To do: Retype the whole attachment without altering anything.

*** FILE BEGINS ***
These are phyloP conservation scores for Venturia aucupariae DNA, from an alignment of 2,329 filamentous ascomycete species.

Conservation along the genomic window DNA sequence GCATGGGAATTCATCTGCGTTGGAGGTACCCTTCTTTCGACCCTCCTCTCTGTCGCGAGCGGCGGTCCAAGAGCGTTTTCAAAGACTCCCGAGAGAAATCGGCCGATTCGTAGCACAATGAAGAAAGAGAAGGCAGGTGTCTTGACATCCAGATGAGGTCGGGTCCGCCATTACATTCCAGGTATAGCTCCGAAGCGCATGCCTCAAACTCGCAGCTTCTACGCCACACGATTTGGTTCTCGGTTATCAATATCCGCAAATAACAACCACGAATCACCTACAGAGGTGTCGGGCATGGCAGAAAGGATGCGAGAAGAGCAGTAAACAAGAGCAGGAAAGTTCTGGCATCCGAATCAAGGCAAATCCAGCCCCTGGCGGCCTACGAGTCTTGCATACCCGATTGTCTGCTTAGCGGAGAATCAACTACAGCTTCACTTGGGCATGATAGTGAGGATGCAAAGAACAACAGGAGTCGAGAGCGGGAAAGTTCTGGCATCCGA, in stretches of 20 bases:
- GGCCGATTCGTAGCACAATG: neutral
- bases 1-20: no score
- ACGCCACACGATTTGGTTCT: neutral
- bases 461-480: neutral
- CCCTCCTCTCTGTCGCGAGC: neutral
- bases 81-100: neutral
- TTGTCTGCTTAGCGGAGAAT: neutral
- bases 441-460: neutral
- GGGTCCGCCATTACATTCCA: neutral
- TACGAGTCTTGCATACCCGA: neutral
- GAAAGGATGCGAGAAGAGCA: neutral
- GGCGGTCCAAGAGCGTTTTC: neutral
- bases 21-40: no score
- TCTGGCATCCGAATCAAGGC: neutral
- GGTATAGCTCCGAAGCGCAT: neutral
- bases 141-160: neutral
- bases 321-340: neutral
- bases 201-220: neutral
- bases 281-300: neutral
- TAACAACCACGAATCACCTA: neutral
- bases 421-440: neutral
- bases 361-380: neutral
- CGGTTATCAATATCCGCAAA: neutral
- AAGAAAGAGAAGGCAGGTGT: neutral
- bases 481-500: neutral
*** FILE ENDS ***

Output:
These are phyloP conservation scores for Venturia aucupariae DNA, from an alignment of 2,329 filamentous ascomycete species.

Conservation along the genomic window DNA sequence GCATGGGAATTCATCTGCGTTGGAGGTACCCTTCTTTCGACCCTCCTCTCTGTCGCGAGCGGCGGTCCAAGAGCGTTTTCAAAGACTCCCGAGAGAAATCGGCCGATTCGTAGCACAATGAAGAAAGAGAAGGCAGGTGTCTTGACATCCAGATGAGGTCGGGTCCGCCATTACATTCCAGGTATAGCTCCGAAGCGCATGCCTCAAACTCGCAGCTTCTACGCCACACGATTTGGTTCTCGGTTATCAATATCCGCAAATAACAACCACGAATCACCTACAGAGGTGTCGGGCATGGCAGAAAGGATGCGAGAAGAGCAGTAAACAAGAGCAGGAAAGTTCTGGCATCCGAATCAAGGCAAATCCAGCCCCTGGCGGCCTACGAGTCTTGCATACCCGATTGTCTGCTTAGCGGAGAATCAACTACAGCTTCACTTGGGCATGATAGTGAGGATGCAAAGAACAACAGGAGTCGAGAGCGGGAAAGTTCTGGCATCCGA, in stretches of 20 bases:
- GGCCGATTCGTAGCACAATG: neutral
- bases 1-20: no score
- ACGCCACACGATTTGGTTCT: neutral
- bases 461-480: neutral
- CCCTCCTCTCTGTCGCGAGC: neutral
- bases 81-100: neutral
- TTGTCTGCTTAGCGGAGAAT: neutral
- bases 441-460: neutral
- GGGTCCGCCATTACATTCCA: neutral
- TACGAGTCTTGCATACCCGA: neutral
- GAAAGGATGCGAGAAGAGCA: neutral
- GGCGGTCCAAGAGCGTTTTC: neutral
- bases 21-40: no score
- TCTGGCATCCGAATCAAGGC: neutral
- GGTATAGCTCCGAAGCGCAT: neutral
- bases 141-160: neutral
- bases 321-340: neutral
- bases 201-220: neutral
- bases 281-300: neutral
- TAACAACCACGAATCACCTA: neutral
- bases 421-440: neutral
- bases 361-380: neutral
- CGGTTATCAATATCCGCAAA: neutral
- AAGAAAGAGAAGGCAGGTGT: neutral
- bases 481-500: neutral